Note: This Region B locked disc of Phantom of Paradise can be purchased direct from Arrow.
Where has this movie been my entire life? A funky rock opera loosely based on Faust, Phantom of the Paradise is a campy movie directed by Brian De Palma. It is a hilarious send-up of the music industry and its associated culture, spoofing popular musical trends of the 1970s in merciless style. Featuring catchy songs written by Paul Williams in a variety of popular styles, from the Beach Boys to Led Zeppelin, the 1974 comedy successfully blends music with horror into memorable concoction.
Phantom of the Paradise is a wild, over-the-top story that could have only been made in the 1970s. Winslow (William Finley) is an aspiring songwriter when he catches the eye of music producer and impresario, Swan (Paul Williams). Swan is loosely modeled after super-producer Phil Spector, an eccentric music genius with a keen eye for talent. Swan runs his own record label, Death Records, and uses generic bands to front his music. Swan fits every bad stereotype of the evil record producer, willing to steal or sell out his musicians for another hit record. Winslow’s epic cantata about the legend of Faust catches Swan’s ears and the famous producer quickly promises the moon to the naïve songwriter.
Swan steals Winslow’s hit and records it under his own group, cutting Winslow out of any credit. Through a tortured sequence of events, Winslow ends up escaping prison and breaks into Death Records’ headquarters. He becomes facially disfigured during his attempt to break their record-pressing machine, barely escaping from the factory. Winslow sneaks into Swan’s new theater, the Paradise, which the shady record producer hopes will be a huge success. Swan somehow sweet-talks him into accepting a Faustian bargain, writing a new rock opera for Swan since Winslow loves one of Swan’s back-up singers, Phoenix (Jessica Harper). Winslow adopts the identity of the Phantom, ensconced in a chrome mask to hide his scars and using a voice synthesizer that looks a direct predecessor of Darth Vader’s costume.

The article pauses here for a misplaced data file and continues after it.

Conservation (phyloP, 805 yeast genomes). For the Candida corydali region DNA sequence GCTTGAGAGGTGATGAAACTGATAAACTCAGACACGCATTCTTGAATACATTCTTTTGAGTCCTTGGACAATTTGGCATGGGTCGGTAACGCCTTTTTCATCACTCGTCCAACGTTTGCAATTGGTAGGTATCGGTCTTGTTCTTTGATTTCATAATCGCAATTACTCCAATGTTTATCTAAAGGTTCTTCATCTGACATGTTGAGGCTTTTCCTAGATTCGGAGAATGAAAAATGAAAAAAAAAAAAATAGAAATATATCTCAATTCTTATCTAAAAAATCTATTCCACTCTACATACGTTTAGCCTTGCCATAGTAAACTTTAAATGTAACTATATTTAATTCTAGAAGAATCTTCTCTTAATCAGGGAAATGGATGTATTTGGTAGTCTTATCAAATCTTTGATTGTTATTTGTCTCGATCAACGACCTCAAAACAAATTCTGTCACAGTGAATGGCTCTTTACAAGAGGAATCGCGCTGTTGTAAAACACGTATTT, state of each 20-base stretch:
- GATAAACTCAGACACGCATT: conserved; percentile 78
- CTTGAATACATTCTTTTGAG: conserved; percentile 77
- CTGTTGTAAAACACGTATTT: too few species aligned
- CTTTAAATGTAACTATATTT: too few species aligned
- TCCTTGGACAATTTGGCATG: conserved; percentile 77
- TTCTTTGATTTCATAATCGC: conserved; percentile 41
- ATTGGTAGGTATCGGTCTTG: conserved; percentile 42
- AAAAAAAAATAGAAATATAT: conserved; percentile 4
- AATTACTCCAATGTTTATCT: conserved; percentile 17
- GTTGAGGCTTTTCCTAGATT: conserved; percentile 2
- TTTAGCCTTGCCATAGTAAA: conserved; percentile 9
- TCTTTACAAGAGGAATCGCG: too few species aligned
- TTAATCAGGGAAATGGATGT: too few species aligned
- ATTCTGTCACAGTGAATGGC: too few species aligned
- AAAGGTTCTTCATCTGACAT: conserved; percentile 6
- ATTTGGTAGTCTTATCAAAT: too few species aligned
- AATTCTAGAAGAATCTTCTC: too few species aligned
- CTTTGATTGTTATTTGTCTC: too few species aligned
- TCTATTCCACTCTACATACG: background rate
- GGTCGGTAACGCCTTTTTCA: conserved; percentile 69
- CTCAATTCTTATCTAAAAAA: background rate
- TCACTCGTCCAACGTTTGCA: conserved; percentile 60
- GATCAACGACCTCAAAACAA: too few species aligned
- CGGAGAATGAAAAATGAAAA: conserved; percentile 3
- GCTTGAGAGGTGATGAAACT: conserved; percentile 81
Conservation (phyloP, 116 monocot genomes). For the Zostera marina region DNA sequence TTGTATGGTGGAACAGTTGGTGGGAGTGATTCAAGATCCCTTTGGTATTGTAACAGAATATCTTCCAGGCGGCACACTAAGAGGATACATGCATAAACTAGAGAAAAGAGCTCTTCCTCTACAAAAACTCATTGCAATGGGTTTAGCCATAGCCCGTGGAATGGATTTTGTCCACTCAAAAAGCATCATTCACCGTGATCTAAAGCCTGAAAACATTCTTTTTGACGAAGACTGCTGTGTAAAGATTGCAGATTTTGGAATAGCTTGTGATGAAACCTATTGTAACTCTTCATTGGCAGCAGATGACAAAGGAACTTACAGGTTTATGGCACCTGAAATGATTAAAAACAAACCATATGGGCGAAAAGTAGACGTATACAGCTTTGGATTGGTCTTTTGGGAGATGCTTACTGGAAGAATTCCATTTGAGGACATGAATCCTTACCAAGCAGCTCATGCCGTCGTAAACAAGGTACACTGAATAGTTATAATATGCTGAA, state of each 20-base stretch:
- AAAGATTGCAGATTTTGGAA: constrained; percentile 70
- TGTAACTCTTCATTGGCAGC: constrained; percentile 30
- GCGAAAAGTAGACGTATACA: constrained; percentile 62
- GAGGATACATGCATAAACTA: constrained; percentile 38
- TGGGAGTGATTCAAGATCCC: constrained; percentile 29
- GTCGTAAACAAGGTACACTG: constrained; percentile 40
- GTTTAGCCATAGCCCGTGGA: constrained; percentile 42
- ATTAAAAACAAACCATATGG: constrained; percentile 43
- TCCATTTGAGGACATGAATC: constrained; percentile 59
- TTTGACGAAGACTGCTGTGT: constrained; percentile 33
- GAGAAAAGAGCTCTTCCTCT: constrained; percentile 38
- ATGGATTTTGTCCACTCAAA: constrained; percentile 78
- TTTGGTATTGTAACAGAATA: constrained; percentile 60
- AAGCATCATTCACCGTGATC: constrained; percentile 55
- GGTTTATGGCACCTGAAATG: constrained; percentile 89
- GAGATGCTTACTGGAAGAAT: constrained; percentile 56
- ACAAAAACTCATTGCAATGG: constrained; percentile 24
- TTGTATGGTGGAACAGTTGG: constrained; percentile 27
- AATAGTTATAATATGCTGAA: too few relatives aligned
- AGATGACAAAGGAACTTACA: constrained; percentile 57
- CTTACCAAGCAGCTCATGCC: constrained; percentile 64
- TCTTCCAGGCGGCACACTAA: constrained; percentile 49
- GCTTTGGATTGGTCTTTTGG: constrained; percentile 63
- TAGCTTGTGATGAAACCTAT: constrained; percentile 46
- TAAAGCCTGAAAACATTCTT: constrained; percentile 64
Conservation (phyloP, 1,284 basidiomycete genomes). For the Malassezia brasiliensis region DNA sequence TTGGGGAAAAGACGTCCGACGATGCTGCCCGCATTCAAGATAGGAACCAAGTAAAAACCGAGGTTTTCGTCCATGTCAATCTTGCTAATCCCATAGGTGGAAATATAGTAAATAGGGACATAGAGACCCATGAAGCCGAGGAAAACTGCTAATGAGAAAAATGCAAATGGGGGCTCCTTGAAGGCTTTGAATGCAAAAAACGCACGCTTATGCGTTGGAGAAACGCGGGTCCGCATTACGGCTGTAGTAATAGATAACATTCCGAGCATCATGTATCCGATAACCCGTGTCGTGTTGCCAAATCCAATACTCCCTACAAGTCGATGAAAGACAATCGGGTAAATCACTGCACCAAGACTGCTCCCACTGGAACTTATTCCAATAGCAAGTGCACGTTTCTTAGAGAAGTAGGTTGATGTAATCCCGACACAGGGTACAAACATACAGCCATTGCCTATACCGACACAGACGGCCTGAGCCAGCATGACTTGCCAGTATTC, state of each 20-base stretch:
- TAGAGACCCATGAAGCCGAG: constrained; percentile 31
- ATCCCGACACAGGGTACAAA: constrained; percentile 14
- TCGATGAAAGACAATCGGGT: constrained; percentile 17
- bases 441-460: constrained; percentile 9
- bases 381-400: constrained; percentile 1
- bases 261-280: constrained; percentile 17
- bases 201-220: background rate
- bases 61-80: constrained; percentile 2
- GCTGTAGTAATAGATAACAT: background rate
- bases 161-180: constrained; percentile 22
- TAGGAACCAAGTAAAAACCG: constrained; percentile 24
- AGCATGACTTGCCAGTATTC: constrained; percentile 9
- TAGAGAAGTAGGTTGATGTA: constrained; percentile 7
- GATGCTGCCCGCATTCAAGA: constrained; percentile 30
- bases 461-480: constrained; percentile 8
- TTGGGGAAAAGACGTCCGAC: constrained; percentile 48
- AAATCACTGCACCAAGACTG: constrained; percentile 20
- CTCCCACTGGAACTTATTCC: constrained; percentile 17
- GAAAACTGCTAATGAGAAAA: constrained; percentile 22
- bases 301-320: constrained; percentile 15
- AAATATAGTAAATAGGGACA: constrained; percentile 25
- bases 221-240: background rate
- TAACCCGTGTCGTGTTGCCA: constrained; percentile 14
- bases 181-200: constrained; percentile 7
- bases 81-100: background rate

As the Phantom, Winslow runs around the shadows of the Paradise, generally terrorizing anyone that is not Phoenix. He has particular animosity against anyone singing his music other than his love, forcing Swan’s hand. Swan’s first choice to open the Paradise is Beef (Gerrit Graham), a great parody of the Hard Rock lead singers becoming popular at the time. It’s a dead-on parody of Robert Plant and other Rock singers of the era.